Relaxation exercises

Why do relaxation exercises?

Some people relax with sport, exercise, listening to music, watching TV, reading a book, etc. However, some people find it helpful to follow specific relaxation exercises. This leaflet gives a summary of two commonly used routines – muscular relaxing exercises, and deep breathing exercises. These two techniques are particularly useful to combat the two common physical symptoms of anxiety – muscular tension and over-breathing. There is some evidence that they may also help to ease symptoms of depression.

Like anything else, you need to practise these at first. However, hopefully, you can then use them in everyday life whenever you feel tense or anxious.

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Muscular relaxation

Planned times for regular positive relaxation

Find a quiet warm place where you won’t be disturbed. Choose a time of day when you do not feel pressured to do anything else. Lie down on your back, or sit in a well-supported chair if you are not able to lie down. Try to get comfortable and close your eyes. Perhaps lie on a firm bed of some cushions. The routine then is to work on each of your muscle groups. With each group of muscles, firstly tense the muscles as much as you can, then relax them fully. Breathe in when you tense the muscles, and breathe out when you relax.

To start with, concentrate on your breathing for a few minutes. Breathe slowly and calmly. Each time you breathe out say words to yourself such as ‘peace’ or ‘relax’. Then start the muscle exercises, working around the different muscle groups in your body.
•Hands – clench one hand tightly for a few seconds as you breathe in. You should feel your forearm muscles tense; then relax as you breathe out. Repeat with the other hand.
•Arms – bend an elbow and tense all the muscles in the arm for a few seconds as you breathe in; then relax as you breathe out. Repeat the same with the other arm.
•Neck – press your head back as hard as is comfortable and roll it slowly from from side to side; then relax.
•Face – try to frown and lower your eyebrows as hard as you can for a few seconds; then relax. Then raise your eyebrows (as if you were startled) as hard as you can; then relax. Then clench your jaw for a few seconds; then relax.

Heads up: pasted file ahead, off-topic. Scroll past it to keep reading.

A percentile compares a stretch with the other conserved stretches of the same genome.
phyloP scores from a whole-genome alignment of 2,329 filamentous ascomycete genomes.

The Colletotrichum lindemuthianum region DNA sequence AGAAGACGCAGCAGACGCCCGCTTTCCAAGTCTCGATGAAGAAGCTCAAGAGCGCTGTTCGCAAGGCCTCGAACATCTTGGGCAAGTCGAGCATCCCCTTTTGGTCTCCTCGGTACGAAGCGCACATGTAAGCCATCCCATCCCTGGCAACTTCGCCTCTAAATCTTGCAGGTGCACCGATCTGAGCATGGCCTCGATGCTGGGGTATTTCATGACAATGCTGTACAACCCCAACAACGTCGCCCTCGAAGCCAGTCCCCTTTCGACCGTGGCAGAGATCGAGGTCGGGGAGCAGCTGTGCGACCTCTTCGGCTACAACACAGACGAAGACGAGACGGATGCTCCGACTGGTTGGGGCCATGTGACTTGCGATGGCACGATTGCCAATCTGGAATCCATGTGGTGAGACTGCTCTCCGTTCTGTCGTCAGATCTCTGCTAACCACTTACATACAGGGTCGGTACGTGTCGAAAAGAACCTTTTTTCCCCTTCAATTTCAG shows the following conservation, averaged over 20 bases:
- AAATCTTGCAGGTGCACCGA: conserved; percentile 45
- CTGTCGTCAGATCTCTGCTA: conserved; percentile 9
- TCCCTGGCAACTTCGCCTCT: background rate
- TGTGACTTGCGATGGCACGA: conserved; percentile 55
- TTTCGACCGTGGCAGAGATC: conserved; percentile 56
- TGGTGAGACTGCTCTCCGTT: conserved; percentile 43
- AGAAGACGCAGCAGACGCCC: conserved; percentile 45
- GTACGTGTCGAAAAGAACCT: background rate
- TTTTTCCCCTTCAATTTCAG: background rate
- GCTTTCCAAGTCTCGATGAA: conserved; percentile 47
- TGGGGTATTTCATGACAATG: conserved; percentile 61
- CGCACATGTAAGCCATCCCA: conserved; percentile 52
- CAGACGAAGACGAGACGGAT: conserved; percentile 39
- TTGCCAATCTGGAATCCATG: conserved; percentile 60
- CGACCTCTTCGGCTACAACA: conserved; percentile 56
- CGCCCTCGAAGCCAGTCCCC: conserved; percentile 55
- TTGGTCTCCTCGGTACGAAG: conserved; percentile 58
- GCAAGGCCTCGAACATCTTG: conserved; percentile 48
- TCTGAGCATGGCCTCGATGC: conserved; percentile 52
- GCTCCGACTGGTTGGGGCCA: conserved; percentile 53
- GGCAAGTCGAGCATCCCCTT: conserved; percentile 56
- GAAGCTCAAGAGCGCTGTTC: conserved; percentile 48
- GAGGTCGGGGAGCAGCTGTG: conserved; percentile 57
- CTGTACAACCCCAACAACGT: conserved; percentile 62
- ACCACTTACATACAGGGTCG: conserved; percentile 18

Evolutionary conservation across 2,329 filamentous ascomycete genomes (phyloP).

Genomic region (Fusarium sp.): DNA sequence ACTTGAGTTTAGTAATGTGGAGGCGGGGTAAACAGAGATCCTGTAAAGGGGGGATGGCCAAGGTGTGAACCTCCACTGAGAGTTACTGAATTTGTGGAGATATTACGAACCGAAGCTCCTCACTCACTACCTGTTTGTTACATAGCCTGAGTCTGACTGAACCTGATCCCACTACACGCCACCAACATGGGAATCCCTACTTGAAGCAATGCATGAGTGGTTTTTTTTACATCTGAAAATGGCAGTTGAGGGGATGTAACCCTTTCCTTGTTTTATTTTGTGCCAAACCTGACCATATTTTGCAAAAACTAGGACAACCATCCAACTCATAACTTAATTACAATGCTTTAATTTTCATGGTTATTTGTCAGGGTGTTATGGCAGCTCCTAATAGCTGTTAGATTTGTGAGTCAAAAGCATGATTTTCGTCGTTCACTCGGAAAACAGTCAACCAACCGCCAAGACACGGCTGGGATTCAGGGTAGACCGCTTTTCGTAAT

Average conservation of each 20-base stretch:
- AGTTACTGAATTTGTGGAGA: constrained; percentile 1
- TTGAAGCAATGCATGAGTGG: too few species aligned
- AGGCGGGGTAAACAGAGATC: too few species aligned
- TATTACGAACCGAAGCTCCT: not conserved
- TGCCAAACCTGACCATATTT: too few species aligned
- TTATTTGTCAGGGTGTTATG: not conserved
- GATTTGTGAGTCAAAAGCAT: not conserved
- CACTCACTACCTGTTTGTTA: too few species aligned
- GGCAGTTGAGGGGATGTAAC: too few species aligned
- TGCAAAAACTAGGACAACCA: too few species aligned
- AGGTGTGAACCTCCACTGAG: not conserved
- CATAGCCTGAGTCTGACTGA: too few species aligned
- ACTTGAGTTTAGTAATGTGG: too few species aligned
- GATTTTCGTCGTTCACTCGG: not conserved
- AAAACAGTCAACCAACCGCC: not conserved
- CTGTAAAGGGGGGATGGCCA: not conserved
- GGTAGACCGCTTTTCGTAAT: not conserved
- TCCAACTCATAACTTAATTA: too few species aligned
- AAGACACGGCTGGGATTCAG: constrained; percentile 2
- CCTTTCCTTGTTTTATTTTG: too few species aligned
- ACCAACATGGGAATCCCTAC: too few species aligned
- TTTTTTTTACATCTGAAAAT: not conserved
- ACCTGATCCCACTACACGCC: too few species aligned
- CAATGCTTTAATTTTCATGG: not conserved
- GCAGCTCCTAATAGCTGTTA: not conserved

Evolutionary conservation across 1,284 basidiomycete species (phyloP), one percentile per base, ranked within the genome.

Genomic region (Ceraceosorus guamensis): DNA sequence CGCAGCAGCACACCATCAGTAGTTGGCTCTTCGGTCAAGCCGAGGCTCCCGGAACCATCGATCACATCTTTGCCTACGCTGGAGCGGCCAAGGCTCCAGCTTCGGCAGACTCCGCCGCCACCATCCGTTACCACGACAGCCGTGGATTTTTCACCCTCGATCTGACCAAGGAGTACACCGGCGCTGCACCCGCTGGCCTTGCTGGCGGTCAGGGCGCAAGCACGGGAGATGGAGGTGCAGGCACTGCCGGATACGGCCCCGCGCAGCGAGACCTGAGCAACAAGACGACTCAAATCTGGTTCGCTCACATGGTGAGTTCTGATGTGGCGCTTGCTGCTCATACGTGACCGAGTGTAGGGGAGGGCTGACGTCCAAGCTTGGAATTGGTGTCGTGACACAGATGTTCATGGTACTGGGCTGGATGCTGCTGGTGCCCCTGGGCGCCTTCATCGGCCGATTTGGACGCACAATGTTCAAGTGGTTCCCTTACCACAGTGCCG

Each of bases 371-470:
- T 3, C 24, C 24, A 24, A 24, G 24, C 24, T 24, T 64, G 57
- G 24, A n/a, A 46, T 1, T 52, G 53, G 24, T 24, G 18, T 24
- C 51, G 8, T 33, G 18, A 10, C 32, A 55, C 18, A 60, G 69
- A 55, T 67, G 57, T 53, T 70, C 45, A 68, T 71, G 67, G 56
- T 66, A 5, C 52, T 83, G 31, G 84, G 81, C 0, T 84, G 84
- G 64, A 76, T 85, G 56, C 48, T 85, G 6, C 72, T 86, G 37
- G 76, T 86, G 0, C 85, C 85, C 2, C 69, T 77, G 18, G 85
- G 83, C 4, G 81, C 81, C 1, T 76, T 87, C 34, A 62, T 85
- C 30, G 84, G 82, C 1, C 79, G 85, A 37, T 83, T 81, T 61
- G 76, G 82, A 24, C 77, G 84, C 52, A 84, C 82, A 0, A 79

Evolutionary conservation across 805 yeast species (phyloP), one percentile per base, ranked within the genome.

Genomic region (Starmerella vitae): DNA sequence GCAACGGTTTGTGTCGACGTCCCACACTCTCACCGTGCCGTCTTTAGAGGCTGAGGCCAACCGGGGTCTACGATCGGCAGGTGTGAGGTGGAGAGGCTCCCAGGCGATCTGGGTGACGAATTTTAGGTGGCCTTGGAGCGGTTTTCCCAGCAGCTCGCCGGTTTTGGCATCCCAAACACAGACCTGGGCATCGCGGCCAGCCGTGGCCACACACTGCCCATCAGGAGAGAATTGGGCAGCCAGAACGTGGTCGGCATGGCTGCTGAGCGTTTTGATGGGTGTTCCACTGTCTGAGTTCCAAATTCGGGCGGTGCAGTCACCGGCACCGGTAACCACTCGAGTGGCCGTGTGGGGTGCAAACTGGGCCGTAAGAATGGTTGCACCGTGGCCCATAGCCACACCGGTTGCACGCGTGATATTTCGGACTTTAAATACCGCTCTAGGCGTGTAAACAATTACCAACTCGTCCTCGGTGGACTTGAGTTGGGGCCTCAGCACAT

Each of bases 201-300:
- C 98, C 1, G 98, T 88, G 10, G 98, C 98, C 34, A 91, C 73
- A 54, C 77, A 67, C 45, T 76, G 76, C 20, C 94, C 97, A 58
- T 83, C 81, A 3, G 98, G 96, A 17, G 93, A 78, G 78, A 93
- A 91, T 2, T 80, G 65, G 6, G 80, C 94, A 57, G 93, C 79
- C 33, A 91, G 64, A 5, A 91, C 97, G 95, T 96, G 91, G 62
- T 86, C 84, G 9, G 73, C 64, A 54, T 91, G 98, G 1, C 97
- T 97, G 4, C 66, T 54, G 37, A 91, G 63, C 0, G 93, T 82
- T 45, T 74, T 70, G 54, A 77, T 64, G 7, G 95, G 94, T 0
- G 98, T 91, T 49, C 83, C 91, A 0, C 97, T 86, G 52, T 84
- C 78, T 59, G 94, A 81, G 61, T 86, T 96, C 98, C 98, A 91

•Chest – take a deep breath and hold it for a few seconds; then relax and go back to normal breathing.
•Stomach – tense the stomach muscles as tightly as possible; then relax.
•Buttocks – squeeze the buttocks together as much as possible; then relax.
•Legs – with your legs flat on the floor, bend your feet and toes towards your face as hard as you can; then relax. Then bend them away from your face for a few seconds; then relax.

Then repeat the whole routine 3-4 times. Each time you relax a group of muscles, note the difference of how they feel when relaxed compared to when they are tense. Some people find it eases their general level of ‘tension’ if they get into a daily routine of doing these exercises.


Spotting stress
Everyday life

Obviously, you cannot do all the above when ‘out and about’. However, the principle of full tension followed by relaxation of a group of muscles can help to ease anxiety in everyday situations. Therefore, in situations when you feel tension or anxiety rising, try either of the following:
•Twisting your neck around each way as far as it is comfortable; then relax.
•Fully tensing your shoulder and back muscles for several seconds; then relax.

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Deep breathing exercises

Many people have a tendency to breathe faster than normal when they are anxious. Sometimes this can make you feel a little dizzy, which makes you more anxious and you breathe even faster, which can make you more anxious, etc. If you practise ‘deep breathing’ when you are relaxed, you should be able to do this when you feel tense or anxious to help you to relax.

Try the following for 2-3 minutes. Practise this every day until you can do it routinely in any stressful situation:
•Breathe slowly and deeply in through your nose, and out through your mouth in a steady rhythm. Try to make your breath out twice as long as your breath in. To do this, you may find it helpful to count slowly ‘one, two’ as you breathe in, and ‘one, two, three, four’ as you breathe out.
•Mainly use your lower chest muscle (your diaphragm) to breathe. Your diaphragm is the big muscle under the lungs. It pulls the lungs downwards which expands the airways to allow air to flow in. When we become anxious we tend to forget to use this muscle and often use the muscles at the top of the chest and our shoulders instead. Each breath is more shallow if you use these upper chest muscles. So, you tend to breathe faster, and feel more breathless and anxious, if you use your upper chest muscles rather than your diaphragm.
•You can check if you are using your diaphragm by feeling just below your breastbone (sternum) at the top of your tummy (abdomen). If you give a little cough, you can feel the diaphragm push out here. If you hold your hand here you should feel it move in and out as you breathe.
•Try to relax your shoulders and upper chest muscles when you breathe. With each breath out, consciously try to relax those muscles until you are mainly using your diaphragm to breathe.

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